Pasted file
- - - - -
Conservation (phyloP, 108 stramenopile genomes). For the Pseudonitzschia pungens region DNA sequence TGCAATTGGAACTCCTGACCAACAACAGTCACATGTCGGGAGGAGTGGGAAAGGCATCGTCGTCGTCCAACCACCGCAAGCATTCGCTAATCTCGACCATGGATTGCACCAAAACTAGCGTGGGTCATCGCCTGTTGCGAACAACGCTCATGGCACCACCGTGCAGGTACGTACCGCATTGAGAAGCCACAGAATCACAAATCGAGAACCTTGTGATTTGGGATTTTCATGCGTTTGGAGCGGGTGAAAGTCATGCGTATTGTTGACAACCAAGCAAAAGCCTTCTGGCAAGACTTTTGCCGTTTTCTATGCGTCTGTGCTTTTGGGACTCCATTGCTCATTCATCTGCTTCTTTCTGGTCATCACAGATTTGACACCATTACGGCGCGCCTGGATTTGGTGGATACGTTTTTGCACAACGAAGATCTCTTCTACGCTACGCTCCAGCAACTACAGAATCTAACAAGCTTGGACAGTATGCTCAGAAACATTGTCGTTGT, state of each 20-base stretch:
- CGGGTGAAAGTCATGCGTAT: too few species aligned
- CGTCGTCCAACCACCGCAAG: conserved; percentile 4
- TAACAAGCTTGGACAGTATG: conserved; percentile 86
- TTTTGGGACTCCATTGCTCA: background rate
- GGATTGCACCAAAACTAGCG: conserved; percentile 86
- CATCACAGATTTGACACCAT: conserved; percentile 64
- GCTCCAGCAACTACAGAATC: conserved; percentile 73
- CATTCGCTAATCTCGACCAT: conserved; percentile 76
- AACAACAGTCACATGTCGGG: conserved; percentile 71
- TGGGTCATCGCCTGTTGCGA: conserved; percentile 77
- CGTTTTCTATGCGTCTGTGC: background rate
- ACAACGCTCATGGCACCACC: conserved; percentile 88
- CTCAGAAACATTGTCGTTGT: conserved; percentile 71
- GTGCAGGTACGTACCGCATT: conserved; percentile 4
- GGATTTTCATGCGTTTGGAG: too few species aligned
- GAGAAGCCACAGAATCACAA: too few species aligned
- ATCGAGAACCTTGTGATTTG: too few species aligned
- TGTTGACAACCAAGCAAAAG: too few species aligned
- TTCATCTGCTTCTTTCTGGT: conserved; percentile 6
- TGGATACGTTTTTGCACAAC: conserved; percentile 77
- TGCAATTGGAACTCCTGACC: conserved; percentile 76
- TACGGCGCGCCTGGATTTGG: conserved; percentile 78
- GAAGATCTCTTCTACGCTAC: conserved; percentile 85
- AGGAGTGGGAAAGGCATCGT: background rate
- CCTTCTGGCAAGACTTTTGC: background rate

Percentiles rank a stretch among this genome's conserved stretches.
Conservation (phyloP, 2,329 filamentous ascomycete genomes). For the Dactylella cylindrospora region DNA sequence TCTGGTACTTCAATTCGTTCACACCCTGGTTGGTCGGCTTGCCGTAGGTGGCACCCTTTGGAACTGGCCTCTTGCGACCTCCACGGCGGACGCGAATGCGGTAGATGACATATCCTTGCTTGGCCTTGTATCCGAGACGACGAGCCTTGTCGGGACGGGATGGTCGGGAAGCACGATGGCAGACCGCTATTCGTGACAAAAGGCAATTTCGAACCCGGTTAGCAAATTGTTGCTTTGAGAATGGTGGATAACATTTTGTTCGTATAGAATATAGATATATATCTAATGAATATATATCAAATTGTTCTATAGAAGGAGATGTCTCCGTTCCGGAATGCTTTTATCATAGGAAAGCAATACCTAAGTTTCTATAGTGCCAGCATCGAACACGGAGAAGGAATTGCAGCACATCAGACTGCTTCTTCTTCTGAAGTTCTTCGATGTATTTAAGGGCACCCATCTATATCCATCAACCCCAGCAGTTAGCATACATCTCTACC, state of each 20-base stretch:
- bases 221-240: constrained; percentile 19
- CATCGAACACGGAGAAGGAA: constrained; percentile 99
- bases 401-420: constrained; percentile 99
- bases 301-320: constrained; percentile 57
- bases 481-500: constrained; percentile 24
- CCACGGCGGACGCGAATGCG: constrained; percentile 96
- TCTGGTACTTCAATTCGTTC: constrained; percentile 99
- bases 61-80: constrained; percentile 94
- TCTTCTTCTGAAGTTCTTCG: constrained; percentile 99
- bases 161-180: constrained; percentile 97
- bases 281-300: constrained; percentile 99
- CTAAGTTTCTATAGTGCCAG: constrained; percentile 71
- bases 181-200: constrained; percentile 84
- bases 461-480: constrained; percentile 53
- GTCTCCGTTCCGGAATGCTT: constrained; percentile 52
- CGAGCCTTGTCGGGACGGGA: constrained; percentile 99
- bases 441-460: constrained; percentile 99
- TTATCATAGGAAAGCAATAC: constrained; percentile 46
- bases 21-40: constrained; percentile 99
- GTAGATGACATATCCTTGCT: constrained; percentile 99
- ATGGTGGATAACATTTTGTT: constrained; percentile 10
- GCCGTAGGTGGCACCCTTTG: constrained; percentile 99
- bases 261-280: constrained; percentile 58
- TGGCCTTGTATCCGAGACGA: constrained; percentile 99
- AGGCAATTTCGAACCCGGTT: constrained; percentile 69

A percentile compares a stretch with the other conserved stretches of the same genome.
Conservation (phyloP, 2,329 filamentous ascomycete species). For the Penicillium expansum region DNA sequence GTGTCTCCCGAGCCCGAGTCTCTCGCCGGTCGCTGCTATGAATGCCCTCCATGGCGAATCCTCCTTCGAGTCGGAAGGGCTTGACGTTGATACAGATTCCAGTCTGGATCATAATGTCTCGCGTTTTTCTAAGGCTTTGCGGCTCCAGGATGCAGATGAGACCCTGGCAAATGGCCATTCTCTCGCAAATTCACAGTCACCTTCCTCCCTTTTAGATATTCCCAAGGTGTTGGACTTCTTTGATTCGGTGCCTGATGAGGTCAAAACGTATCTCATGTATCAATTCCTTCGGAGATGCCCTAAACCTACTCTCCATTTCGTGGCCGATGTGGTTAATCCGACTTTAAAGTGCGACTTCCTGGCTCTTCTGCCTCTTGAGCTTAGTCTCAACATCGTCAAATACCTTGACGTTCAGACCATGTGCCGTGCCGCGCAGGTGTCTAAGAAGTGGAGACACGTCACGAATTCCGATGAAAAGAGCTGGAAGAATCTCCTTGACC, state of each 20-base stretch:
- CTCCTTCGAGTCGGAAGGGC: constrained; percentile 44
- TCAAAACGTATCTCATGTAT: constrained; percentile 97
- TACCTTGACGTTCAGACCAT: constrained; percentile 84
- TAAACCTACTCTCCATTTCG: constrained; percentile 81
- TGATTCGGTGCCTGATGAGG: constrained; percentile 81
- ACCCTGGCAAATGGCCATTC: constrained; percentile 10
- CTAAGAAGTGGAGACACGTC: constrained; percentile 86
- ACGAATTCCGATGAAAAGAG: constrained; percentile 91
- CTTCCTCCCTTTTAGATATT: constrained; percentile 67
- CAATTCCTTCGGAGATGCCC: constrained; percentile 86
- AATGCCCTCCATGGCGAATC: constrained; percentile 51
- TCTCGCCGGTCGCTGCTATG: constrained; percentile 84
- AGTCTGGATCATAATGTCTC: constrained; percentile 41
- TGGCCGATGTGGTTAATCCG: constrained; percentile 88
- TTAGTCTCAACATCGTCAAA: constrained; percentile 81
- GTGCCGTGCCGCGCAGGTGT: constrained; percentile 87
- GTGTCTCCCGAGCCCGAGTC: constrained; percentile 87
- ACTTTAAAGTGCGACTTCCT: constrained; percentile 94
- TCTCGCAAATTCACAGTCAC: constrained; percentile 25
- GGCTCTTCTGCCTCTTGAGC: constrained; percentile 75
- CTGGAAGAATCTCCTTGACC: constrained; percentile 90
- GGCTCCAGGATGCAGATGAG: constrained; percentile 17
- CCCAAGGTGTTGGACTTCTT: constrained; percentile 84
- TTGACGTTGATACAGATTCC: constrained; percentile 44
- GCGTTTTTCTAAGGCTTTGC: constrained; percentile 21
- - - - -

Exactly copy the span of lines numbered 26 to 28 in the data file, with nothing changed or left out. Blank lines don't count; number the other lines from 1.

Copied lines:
- CCTTCTGGCAAGACTTTTGC: background rate

Percentiles rank a stretch among this genome's conserved stretches.
Conservation (phyloP, 2,329 filamentous ascomycete genomes). For the Dactylella cylindrospora region DNA sequence TCTGGTACTTCAATTCGTTCACACCCTGGTTGGTCGGCTTGCCGTAGGTGGCACCCTTTGGAACTGGCCTCTTGCGACCTCCACGGCGGACGCGAATGCGGTAGATGACATATCCTTGCTTGGCCTTGTATCCGAGACGACGAGCCTTGTCGGGACGGGATGGTCGGGAAGCACGATGGCAGACCGCTATTCGTGACAAAAGGCAATTTCGAACCCGGTTAGCAAATTGTTGCTTTGAGAATGGTGGATAACATTTTGTTCGTATAGAATATAGATATATATCTAATGAATATATATCAAATTGTTCTATAGAAGGAGATGTCTCCGTTCCGGAATGCTTTTATCATAGGAAAGCAATACCTAAGTTTCTATAGTGCCAGCATCGAACACGGAGAAGGAATTGCAGCACATCAGACTGCTTCTTCTTCTGAAGTTCTTCGATGTATTTAAGGGCACCCATCTATATCCATCAACCCCAGCAGTTAGCATACATCTCTACC, state of each 20-base stretch: